Twenty minutes work on the first cave produced a shaft of a hundred feet (30m) and an eventual depth of 250ft (76m) to a boulder choke that even chemics failed to remove.  This cave was called Buca del Arturo (Arthur’s Hole). An hours work on the second cave and we had a similar situation but with an even worse boulder problem. This cave we called 'La buca dei massi dandelante' (the cave of the great hanging boulders).  The proximity of the two caves to each other led us to believe that there was something BIG beneath and 1,600ft (500m) above the Antro del Corchia, so were searched for and found the other two caves, the Buca del Gracchi (Cave of the Crows) which was an open shaft of 150ft (46m), and the Buca del Cacciatore (Hunters Hole).  Suitably impressed, we returned in 1976 to dong the Buca del Cacciatare only to find that an Italian group, who' had been following our progress, had donged it same months previously to a depth of 1600ft (500m) and a length of two and a half miles (4Km).  Being only a small exploration party, we did not have the necessary gear to attempt anything on this scale, so it was abandoned.

I have recently returned from Italy and am able to report that the Buca del Cacciatore - now renamed Abissa Fighiera is now at a depth af 2,700ft (820m) and heading away from the Antro del Corchia towards a cave called Tana dell Uomo Selvatico (The lair of the Primitive Man) which has a depth of -1,034ft(318m).  At the moment of writing, the Italians are being rather cagey about their finds but I was able to find out that at -2,700ft (820m) they have encountered a lot of water and two other galleries one of which is heading towards the Antro.  The Buca del Cacciatore is at an altitude of 5,360ft (1650m) which is approximately 1,788ft (550m) above the old entrance to the Antro which would give a total depth of 3,965ft (1,220m) to the present bottom.  It is known that a further 300ft (91m) is possible between the bottom and the resurgence, which would make 4,265ft (1,300m).  However, there is some evidence of a secondary and lower resurgence and this will be one of my future investigations.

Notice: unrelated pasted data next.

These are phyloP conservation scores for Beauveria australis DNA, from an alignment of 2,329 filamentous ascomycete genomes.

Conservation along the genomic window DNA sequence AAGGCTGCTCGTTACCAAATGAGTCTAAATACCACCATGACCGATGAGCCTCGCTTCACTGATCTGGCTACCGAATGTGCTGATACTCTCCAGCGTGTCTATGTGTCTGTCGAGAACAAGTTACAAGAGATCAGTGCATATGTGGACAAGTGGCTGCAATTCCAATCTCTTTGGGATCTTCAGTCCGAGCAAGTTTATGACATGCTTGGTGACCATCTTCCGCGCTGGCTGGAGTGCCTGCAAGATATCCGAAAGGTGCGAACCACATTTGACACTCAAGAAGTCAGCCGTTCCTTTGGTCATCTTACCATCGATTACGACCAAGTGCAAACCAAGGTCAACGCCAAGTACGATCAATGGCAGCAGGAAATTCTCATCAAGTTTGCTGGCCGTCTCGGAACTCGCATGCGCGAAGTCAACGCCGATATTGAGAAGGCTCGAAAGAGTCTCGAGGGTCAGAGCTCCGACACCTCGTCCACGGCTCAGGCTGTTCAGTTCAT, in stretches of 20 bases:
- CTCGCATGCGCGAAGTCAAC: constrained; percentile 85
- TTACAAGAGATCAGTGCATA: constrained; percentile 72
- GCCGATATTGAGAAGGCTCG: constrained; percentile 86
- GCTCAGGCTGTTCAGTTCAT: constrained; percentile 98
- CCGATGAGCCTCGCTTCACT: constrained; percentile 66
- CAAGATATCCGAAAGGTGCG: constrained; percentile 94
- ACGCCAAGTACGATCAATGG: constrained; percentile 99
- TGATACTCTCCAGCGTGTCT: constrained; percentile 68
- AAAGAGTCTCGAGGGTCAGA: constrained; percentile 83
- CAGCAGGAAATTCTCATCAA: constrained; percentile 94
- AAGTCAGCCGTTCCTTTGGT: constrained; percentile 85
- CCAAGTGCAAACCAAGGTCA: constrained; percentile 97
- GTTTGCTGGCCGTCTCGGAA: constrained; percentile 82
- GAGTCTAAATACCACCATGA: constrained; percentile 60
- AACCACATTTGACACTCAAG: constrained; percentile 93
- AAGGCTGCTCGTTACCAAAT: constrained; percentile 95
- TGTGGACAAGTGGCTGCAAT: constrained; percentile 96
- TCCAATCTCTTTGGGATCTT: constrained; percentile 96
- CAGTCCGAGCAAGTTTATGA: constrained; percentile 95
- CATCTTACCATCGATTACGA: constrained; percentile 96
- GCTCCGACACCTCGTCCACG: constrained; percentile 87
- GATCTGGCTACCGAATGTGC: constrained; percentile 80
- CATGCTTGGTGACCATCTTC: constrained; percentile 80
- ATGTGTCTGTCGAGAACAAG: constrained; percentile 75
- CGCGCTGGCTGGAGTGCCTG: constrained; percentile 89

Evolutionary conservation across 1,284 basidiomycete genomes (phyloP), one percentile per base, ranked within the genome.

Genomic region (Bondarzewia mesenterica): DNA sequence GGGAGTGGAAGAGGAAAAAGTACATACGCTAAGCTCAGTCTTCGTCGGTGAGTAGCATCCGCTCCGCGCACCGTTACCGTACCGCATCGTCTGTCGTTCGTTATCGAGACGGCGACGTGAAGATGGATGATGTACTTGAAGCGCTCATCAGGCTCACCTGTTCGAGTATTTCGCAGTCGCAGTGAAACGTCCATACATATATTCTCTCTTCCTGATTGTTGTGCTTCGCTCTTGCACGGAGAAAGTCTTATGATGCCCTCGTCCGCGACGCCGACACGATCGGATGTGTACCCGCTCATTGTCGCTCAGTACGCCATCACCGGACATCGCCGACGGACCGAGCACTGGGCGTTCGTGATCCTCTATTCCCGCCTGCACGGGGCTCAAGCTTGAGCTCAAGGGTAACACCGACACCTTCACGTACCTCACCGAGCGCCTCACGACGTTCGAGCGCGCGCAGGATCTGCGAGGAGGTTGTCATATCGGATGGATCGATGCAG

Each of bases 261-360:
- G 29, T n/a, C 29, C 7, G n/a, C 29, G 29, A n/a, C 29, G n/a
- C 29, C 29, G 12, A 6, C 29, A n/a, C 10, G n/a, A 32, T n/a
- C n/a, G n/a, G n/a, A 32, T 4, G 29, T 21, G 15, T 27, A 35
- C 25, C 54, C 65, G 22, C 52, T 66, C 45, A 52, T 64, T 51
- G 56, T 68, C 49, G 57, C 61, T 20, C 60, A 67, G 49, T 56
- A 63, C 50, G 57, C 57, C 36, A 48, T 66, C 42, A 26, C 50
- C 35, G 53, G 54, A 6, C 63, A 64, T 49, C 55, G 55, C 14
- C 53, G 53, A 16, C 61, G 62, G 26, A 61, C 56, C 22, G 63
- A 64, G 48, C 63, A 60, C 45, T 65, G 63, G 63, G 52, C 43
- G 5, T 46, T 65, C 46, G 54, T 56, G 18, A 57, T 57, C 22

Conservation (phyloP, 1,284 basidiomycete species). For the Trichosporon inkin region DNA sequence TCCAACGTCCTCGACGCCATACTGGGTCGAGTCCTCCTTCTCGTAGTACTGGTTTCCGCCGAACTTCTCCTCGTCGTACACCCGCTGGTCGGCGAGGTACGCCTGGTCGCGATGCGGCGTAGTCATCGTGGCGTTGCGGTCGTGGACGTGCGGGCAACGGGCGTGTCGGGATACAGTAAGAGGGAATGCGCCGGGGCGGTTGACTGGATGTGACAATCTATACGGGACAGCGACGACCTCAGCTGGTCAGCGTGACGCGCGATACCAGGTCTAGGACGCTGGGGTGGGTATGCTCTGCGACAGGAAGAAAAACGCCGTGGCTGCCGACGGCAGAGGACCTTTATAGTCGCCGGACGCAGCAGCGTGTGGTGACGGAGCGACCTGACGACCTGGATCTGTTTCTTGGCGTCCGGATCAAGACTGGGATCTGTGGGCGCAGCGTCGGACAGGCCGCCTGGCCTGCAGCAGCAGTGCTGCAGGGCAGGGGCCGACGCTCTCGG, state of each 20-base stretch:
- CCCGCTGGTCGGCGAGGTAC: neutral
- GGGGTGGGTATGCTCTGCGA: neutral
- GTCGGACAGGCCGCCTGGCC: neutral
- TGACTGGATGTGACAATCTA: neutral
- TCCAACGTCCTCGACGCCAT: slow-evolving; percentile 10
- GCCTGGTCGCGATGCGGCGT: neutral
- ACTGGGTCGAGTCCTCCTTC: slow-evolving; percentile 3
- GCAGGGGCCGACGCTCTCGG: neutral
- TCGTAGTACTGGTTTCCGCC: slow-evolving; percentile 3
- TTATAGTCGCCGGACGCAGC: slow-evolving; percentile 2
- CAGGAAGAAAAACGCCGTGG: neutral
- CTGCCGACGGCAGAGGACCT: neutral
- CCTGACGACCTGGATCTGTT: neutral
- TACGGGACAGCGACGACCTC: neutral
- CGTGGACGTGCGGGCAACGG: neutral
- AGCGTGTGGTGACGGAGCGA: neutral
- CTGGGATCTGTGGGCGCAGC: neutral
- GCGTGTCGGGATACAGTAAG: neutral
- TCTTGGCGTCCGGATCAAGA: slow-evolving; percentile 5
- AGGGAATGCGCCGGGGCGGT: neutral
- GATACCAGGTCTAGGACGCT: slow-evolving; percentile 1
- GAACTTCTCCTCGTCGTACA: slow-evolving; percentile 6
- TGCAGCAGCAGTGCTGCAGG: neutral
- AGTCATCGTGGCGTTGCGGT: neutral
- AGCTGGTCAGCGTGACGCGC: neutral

In the early part of 1977, another group of Italian cavers did an epic pegging job from the 'Canyon' in the Antro and discovered two new entrances high up on Monte Corchia.  From the highest of these entrances, the Antro now has a depth of 2,616 feet (805m) to the bottom.  Access to the bottom is now quite easy, as our discovery in 1969 of the 'New Hope Series' culminated in the opening of a lower entran¬ce called the Buca dei Serpenti (Hole of Snakes) that is accessible by a rough road.  This route gives quick and easy access to the Stalactite Gallery which was adjacent to our camps in 1968.  Thus the bottom is now obtainable in a fifteen hour round trip and an interesting through trip can be made between the old entrance and the Buca dei Serpenti.

A combination of same of the Italian clubs have attempted to place same restrictions on access to the whole of the Corchia area and to the Cacciatore in particular.  In the case of the Corchia area, this is ridiculous and it is doubtful whether the restriction to the Cacciatore is legal.  At the moment, something of a battle is going on between the cavers and the local authority, which is a quarry workers co-operative. At present, if anyone is contemplating a trip to this area, they would be well advised to contact me beforehand so that I can let them have the up to date information.